E3 2014 is over, and now it's time to reflect on the show's highlights. Jaz Rignall has attended every convention since 1995 – and even went to six CES shows before that – so you might think he's a little jaded. But that's not the case, and indeed he thinks this is one of the best shows in many years. Here are his top picks:
Best of Show
LittleBigPlanet 3 (Sumo Digital/Sony | PS4)
The fact that in almost 20 years, I don't think I've ever had as broad and difficult a choice for E3 Best of Show is pretty damn good news for gaming. This year's expo was packed with greatness. I don't think gaming has necessarily reached new heights per se; it's more that there's a plethora of extremely high caliber games. No matter what you're into, there's something to be really excited about.
If I'd got the chance to actually play The Division, it might well have been a best for me, but it's not playable so I can't nominate it. For the same reason, I can't nominate No Man's Sky, or Everybody's Gone to the Rapture. I haven't seen enough of DriveClub to nominate that either – brilliant though it looks.
So in the end, I'm simply judging by this one criterion: what did I enjoy playing the most? And that's LittleBigPlanet 3. Yoshi's Wooly World and Mario Maker are not far behind, but in the end, playing LBP 3 with three other players was fantastic fun. Within moments, we were laughing and smiling and pointing at the screen as we tried to figure out how to work together to solve its environmental puzzles. At a show packed full of intriguing games with gritty themes and tactical challenges, it reminded me that one of the most important and fundamental parts of gaming is simply having fun with friends – even ones you don't know. The incredible ease in which LBP3 facilitated that means it gets the nod from me as Best of Show, even though I have another ten games I think equally deserve the top slot.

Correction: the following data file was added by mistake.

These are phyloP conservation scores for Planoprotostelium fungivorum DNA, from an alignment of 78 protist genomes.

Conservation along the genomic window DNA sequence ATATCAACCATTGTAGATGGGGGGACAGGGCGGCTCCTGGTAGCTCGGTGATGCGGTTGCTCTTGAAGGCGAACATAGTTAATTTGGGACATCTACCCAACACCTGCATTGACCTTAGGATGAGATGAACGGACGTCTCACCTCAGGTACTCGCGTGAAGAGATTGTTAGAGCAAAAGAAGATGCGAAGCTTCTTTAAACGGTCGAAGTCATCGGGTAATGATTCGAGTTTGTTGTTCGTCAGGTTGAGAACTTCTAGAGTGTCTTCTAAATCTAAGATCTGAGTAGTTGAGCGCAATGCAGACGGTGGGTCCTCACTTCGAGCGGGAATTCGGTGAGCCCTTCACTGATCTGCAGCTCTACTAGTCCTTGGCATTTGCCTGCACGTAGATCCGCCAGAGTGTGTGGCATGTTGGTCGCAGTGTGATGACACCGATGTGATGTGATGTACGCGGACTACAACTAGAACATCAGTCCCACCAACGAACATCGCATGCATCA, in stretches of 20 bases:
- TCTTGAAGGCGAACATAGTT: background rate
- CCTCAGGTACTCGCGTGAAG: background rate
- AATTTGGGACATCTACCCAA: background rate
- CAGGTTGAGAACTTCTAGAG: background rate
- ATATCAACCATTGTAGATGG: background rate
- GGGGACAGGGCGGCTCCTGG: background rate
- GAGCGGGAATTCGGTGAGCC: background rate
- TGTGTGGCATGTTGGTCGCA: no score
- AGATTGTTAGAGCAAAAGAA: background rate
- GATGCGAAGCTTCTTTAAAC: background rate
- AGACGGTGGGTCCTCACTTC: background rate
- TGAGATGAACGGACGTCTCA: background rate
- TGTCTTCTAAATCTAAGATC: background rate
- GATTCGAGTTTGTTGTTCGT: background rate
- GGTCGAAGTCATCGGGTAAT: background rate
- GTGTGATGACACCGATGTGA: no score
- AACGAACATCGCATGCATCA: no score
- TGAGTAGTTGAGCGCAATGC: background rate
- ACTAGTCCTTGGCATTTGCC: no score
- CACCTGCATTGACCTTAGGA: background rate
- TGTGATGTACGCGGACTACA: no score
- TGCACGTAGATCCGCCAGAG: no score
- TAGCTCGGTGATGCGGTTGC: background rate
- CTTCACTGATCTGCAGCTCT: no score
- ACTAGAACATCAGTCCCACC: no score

Best New Idea
Tom Clancy's The Division Companion Player Tablet Option (Ubisoft | Multi)
We've seen companion player on tablet features slowly creeping into gaming over the last year, but so far they've seemed superfluous, contrived, and sometimes just plain annoying. But I was really excited to see how the concept is being used in The Division. As the main combatants tackle missions, a companion player can use a tablet to take control of a drone and fly above the battlefield, calling shots, marking and taking out targets, and buffing players. Essentially they play a support/command role for the rest of the team.
While this mode does look like it features rather simple functionality from the demo I've seen, it does represent a huge step in the right direction. It allows players who might not be necessarily interested in a certain type of game to join in and play from a completely different perspective. In this case, an FPS action game for one player is a strategic planning and support role for another. I absolutely love that idea – very MMO-like in that respect. It brings people of different gaming tastes and skills together and lets them play the same game differently. I'm hoping that what we're seeing is just the tip of the iceberg, and that this sort of thing will be a trend in gaming that'll continue to develop over the coming years. If it does, it could be an extremely exciting development for gaming.
Let's Hope it Plays Like it Looks
No Man's Sky (Hello Games/Sony | PS4)
I watched The No Man's Sky trailer unfold with increasing incredulity as the gameplay transitioned from a thriving ecosystem on terra firma into space, through a fleet of star ships and then back down to another planet over whose barren, rugged landscape the player flew.